That done I headed south passing a buzzard and golden eagle on the way, both of whom showed little interest in me, the buzzard on a fence post and the eagle being harassed by two crows. This crow harrying eagles business really has me puzzled, they do it all the time, are only a quarter of the size and the eagle could tear them to shreds if it chose. Buzzards, well I could understand that, they more evenly sized but golden and sea eagles are ginormous by comparison and there talons are deadly. Perhaps the crow is just too quick for the eagle, the eagle knows this so doesn’t waste it’s energy trying and the crow just stays out of reach. Perhaps they have some kind of understanding like cold war fighter and bomber pilots, whatever it is it’s weird to watch.

Distracted by the aerial display I forgot to phone wifey up straight away to tell her not to feed the pigs again. By the time I’d done I got around to it the answering machine was all I got and sure enough the boys got fed twice Smile


Much of our day was once more spent getting used to and ‘playing’ with the new ship, though sadly not with ‘fare paying’ passengers yet, though I’m sure that’s not far away. Me, I’m just terrified I’m going to lose the keys to the £11,000,000 ship and not be able to start her in the morning, I’m not very good with keys Sad smile


It was also a day of doing routine maintenance on one of the many fire suppression systems on this extremely safe ship.



This is the ‘Aquamist’ system for the passenger lounge, accommodation and bridge, the engine room has two separate systems, a similar water one and another ‘inert gas’ system. 



  1. Which pigs are you feeding?

    Comment by Alasdair H Macinnes — November 15, 2013 @ 11:10 pm

    • Which pigs are you feeding?

      The ones on the ferry 🙂 🙂

      Comment by lifeattheendoftheroad — November 16, 2013 @ 10:58 pm

  2. Hmmm, I only use 1 kilo of mince, but add both 3 cans of kidney beans plus 3 cans of chilli beans. The chilli bean sauce does not get drained. All the other ingredients are pretty much the same, perhaps a little less garlic. I can also buy cans of diced tomatoes with peppers and onions added in the can. Where my version departs is the spice selection. Not far from here is Louisiana, where they pride themselves on concoctions of spices. Because one can choose among 2 dozen bottles of “special sauce,” these tend not to reveal their ingredient proportions. The label for “slap ya mama” reads “Uncle Dugas wanted us to turn up the heat, so we created “slap ya mama hot,” pushing his taste buds to the limit. Mama uses it for special dishes and still receives a loving congratulatory slap on the back, but it’s now followed by a “fiery” kiss on the cheek and a desperate plea for water.” We also use a Jamaican sauce called “Pickapeppa Sauce” which lists: tomatoes, onions, sugar, cane vinegar, mangoes, raisins, garlic, sea salt, peppers, thyme, and cloves. I also like Tiger Sauce, but am fairly certain it does not contain tiger juice. And Tabasco Sauce is also made nearby. Should I overdo the spices, I can tame it by adding powdered hot chocolate mix, which is mostly cocoa and sugar. Mine is always better after it has cooked on low for 14-16 hours (stirring to make certain nothing sticks to the bottom). Texans claim they invented chili, but purist versions are unappealing to me. They feature chunks of beef instead of mince, because that would be how cooks on a cattle drive would have done it. The best part of making chili is tinkering until it is exactly the way YOU want to eat it.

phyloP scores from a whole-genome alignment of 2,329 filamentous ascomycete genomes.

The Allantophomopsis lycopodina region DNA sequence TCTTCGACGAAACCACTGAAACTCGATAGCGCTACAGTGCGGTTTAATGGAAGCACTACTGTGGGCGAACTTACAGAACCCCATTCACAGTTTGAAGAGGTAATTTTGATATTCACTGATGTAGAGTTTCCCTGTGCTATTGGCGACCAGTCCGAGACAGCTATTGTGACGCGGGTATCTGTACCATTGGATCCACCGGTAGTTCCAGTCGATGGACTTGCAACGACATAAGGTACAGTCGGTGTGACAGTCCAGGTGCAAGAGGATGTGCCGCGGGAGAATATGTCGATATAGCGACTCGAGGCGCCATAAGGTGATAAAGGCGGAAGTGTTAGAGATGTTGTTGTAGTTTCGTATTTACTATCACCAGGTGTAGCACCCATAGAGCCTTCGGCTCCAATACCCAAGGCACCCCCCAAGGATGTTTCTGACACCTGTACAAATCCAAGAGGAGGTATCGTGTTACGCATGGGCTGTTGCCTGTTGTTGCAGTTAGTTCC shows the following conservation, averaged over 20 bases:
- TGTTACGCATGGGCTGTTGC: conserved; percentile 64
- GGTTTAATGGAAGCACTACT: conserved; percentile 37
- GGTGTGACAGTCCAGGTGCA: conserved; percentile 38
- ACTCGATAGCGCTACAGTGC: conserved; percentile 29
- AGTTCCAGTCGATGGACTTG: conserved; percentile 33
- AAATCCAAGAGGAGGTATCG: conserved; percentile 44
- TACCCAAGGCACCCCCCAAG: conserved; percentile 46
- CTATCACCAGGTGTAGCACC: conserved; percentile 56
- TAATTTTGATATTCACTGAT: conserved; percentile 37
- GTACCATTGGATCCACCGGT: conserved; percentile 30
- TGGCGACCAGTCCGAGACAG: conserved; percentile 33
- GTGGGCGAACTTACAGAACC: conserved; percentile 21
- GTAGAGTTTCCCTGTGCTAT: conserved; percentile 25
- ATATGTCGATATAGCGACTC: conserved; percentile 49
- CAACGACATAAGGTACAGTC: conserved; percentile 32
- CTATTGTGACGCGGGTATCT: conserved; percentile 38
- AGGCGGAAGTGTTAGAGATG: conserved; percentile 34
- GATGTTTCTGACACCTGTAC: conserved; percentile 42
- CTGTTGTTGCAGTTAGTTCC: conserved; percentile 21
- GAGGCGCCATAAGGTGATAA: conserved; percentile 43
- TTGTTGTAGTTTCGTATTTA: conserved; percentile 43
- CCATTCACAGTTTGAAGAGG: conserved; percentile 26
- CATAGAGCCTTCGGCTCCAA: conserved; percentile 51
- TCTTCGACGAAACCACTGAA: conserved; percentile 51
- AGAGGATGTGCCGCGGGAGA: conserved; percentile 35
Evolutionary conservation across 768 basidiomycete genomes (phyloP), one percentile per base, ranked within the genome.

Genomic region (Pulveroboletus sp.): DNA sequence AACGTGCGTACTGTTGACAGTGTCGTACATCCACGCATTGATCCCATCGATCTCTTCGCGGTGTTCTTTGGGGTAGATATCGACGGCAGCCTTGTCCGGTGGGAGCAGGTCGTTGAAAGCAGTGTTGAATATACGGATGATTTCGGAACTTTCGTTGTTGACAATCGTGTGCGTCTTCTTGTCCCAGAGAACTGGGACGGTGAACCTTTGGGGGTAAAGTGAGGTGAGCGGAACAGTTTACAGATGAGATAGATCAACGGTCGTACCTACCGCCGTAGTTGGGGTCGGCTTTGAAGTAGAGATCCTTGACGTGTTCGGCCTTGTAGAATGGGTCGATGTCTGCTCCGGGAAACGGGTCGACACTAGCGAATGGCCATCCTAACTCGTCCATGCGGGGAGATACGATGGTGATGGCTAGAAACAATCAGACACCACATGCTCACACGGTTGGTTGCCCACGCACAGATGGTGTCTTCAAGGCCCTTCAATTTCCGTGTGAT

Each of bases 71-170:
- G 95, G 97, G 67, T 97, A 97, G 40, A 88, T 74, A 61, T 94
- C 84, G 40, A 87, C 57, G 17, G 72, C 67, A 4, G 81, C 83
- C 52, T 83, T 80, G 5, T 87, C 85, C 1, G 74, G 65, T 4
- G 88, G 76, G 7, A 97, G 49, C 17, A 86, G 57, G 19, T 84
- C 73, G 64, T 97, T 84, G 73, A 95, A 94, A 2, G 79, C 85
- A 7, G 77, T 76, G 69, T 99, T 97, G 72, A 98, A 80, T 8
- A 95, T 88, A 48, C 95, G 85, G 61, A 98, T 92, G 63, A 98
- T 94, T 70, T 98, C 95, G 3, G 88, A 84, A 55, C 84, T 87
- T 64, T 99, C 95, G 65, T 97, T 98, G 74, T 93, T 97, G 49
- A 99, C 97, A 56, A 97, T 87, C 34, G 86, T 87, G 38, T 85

Comment by drgeo — November 15, 2013 @ 11:36 pm

  3. just been reading about the coffee day at the school – I wish i could get there to take part – only three problems :
    1 I do not drink coffee .
    2 i do not eat chilli.
    3 I am 600 + miles away and can not get up there. –
    I suppose realistically the only real problem is that I am in Coventry and cannot get there – the coffee and the chilli are not a real issue. – Good luck to all and have fun at the school

    Comment by Simon King — November 16, 2013 @ 1:05 am

    • Hi Simon, there’s so much more than chili and coffee but I can’t do anything about the 600 miles 🙂 Thanks for the camera tips.

      Comment by lifeattheendoftheroad — November 16, 2013 @ 11:08 pm

  4. Oh dear, Paul, I am with you on the keys front – it’s a nightmare! Perhaps you’ll have to devise some way of fixing them round your neck! Hope the school’s coffee day goes well – I’m constantly amazed at the amount of money Raasay people can raise.

    Comment by Anne Macdonald — November 16, 2013 @ 2:16 pm

  5. I hope the school fund-raiser has gone well and the chilli a great success. You know, the crew of Hallaig could end up with lots of ‘donations’ for Sunday brunch if they played the ‘sprinkler system’ right. I’m sure many folk would prefer not to be drenched by a malfunctioning sprayer… or two. :)) :))

    Comment by Carrie — November 16, 2013 @ 8:36 pm